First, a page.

I began, “35 years ago, in the privacy and warmth of my mother’s womb, I believe that God knit me together with a counselor’s heart. Even as a little girl, I remember watching people hurt and suffer, and everything in my body was drawn to be close to their pain. I could never distance myself or convince myself to not feel on behalf of others. My husband often says of me, ‘I’ve never met someone who feels as wide and as deep as you!’ I was raised by two parents who constantly spoke over me, ‘People and relationships are our eternal inheritance. People are ALWAYS more important than things! People always win!’ Not only did they speak this over me, they lived it out in front of me. Early on in my adult life, I realized that we are ALL counselors. Naturally, if anyone is in relationship with another human, we are called to walk, talk and sit with each other in community. Community; real, life-giving, God-honoring, deeply-honest, self-sacrificing–truly knowing and truly being-known– community. Community always births compassionate counseling. I am already a counselor by choice, my heart’s desire is to become a counselor by trade. I feel like this program is a culmination of what God started 35 years ago. Our world (my world, my community) is broken, hurting and desperate. Satan has no new tricks. He has used the same tactics for thousands of years. He convinces people they are the only ones who have ever struggled with their particular thorn/thorns. He convinces them they are the only ones with wrecked stories. He convinces them there is no hope for them, no redemption, no way out. He shames and lures them into a dark pit of isolation and cyclical despair. And in that isolation, he has a front row sit to speak lies and damnation all over the hearts of the vulnerable and hurting.  People need real help, with real words from real people who are wise, knowledgeable and trained. Sunday school answers and bible verse band-aids are inadequate, thoughtless and damaging. My desire as a biblical counselor will be to come along side my counselees, sit with them in the uncomfortable places until I am stained by their pain, and whisper over them, ‘You do not walk alone!’ I would be so humbled if you let me come and be apart of your program! Thank you!”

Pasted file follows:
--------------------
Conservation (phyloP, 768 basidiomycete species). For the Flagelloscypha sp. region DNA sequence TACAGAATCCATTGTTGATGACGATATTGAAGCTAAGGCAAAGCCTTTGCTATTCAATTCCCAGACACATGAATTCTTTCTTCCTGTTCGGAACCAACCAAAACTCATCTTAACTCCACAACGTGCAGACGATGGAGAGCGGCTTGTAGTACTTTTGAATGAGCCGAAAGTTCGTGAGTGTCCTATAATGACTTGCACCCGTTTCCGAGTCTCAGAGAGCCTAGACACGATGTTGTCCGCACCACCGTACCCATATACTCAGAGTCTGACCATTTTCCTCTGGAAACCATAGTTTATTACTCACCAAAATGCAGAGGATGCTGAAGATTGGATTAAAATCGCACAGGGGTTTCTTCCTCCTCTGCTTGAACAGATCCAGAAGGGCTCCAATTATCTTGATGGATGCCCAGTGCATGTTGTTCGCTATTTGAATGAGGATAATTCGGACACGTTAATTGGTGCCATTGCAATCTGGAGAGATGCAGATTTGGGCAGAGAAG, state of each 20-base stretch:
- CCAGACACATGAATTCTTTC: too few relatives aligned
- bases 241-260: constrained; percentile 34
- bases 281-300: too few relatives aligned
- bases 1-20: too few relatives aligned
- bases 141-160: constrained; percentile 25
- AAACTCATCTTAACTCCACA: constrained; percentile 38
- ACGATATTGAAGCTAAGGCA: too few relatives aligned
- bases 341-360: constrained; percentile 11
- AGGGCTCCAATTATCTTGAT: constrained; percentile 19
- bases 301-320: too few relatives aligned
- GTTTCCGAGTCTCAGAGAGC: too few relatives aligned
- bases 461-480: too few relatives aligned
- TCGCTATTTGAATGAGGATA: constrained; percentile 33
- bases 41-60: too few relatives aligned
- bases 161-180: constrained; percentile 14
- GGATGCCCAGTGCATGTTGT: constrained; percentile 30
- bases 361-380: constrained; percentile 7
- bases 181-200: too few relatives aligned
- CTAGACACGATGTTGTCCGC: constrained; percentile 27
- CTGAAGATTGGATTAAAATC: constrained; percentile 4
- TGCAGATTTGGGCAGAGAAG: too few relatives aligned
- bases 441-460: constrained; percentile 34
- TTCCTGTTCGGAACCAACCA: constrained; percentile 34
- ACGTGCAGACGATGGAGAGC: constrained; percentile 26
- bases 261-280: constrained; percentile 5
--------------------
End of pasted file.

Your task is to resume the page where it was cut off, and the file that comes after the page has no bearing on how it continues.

3 VERY long months later, I sat at a junior high basketball game when the notification finally arrived in my inbox.